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July 26, 2021

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At Las Vegas airport, officials tout Innovation Checkpoint’s screening technology

McCarran International Airport

Corlene Byrd

McCarran International Airport (Chris Carlson/AP Photo)

The process in which some travelers go through security at the Las Vegas airport is being enhanced, and officials say the new technology will make the process more efficient.

One of the notable changes: Passengers won’t need a boarding pass when going through the Innovation Checkpoint, located on the bottom floor of Terminal 3 at McCarran International Airport.

Rather, they’ll be asked to insert their driver’s license, identification card or passport into a machine that assesses their credentials. The system is linked to a secure flight database that confirms the traveler’s flight details.

“The crown jewel of test sites for (the Transportation Security Administration) and for the future of aviation security is right behind me,” said Karen Burke, director of TSA Federal Security for Nevada, as she stood at a podium in front of the unprecedented security checkpoint.

“This is absolutely the most superb, and one of a kind, the only one in the country that has this kind of technology and the ability to do testing to ensure that we make the right decisions, the right modifications to be able to have a great customer experience, as well as a good environment for our employees,” Burke said.

Click to enlarge photo

The Innovation Checkpoint at McCarran International Airpot's Terminal 3 is shown.

The administration wanted to test new security systems and procedures at McCarran because of the high volume and diversity of passengers. It also features a variety of customers: Frequent travelers here on business, leisure travelers taking their lone vacation of the year, and many locals.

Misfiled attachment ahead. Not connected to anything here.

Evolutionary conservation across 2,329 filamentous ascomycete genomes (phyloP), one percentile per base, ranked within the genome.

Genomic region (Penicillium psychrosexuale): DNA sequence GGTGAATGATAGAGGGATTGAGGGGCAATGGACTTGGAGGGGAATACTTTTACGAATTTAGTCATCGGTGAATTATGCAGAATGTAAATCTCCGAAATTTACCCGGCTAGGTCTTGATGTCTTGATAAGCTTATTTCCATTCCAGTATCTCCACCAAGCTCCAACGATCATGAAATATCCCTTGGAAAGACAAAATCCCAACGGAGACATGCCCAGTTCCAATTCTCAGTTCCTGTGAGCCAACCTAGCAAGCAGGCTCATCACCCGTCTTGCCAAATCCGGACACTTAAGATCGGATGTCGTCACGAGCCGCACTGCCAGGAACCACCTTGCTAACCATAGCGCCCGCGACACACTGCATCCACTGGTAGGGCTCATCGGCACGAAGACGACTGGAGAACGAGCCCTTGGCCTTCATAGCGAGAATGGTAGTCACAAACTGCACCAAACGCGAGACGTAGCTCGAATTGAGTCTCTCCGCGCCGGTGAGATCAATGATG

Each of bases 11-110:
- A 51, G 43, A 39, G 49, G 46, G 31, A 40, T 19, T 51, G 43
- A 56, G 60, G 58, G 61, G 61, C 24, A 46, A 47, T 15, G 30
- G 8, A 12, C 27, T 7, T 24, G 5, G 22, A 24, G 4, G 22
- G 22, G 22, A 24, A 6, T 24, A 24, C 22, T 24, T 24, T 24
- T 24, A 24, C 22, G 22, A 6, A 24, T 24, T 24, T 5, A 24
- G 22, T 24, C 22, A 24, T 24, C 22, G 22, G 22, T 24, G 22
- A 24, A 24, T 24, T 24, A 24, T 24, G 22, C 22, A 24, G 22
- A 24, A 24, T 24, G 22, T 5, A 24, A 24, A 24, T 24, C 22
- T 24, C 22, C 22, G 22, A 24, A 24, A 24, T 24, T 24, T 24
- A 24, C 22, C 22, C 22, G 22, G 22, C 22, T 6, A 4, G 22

“This is the one place where there’s a representative sample of everything, so we can kind of compare performance, assess passenger reaction to the technology. This is the one place where it all comes together,” said Austin Gould, an associate administrator of the administration. “Once we’re satisfied with the performance here, then we can consider deploying it nationwide.”

Added Burke, “We’ve joked before, if you can make it work in Las Vegas, you can make it work anywhere.”

The security checkpoint machine can detect fraudulent driver’s licenses by comparing markings in a comprehensive database of state driver’s license cards. The machine alerts security with a noise if it finds any inconsistencies or if a passenger inserts an expired license, passport or ID card. 

Automated screening lanes allow uninterrupted movement of carry-on luggage. Luggage bins are sanitized with an ultraviolet light that kills residual virus germs on the surface. A small yellow sticker stuck to the bin changes to pink after it gets zapped with ultraviolet light so security knows the bin has been properly sanitized. 

Bins are then automatically sent to the front of the line by a machine, rather than manually taken to the front by an officer.

“All these little incremental improvements, we just speed things up by a couple of seconds here, a couple of seconds there, two and a half million passengers a day, all that adds up really fast,” Gould said.

Enhanced automated imaging technology gives a more detailed picture of items inside luggage. If a security threat is detected inside luggage, its bin is diverted to a resolution area where an officer investigates the questionable item so there’s no disruption to traffic in the screening lane.

Also, passengers’ bodies are scanned in a more relaxed position with arms out and to the side rather than the standard freeze and put-your-hands-up method in luggage lanes of the past. And, there’s a low false alarm rate and less pat downs needed with the updated body scanners.

“What we’ve learned is an informed passenger tends to be a happy passenger and a more compliant passenger. The more we can get people used to traveling, the more we can communicate with passengers, the better off the screening experiences,” Gould said.

Rosemary Vassiliadis, the director of aviation for Clark County, said passenger numbers remain well above the national average, and last month the number of people flying was nearly 80% of what it was pre-pandemic. 

“I’m so proud to say Las Vegas is again leading the nation’s travel resurgence. We see this each and every day in our busy TSA checkpoints,” Vassiliadis said.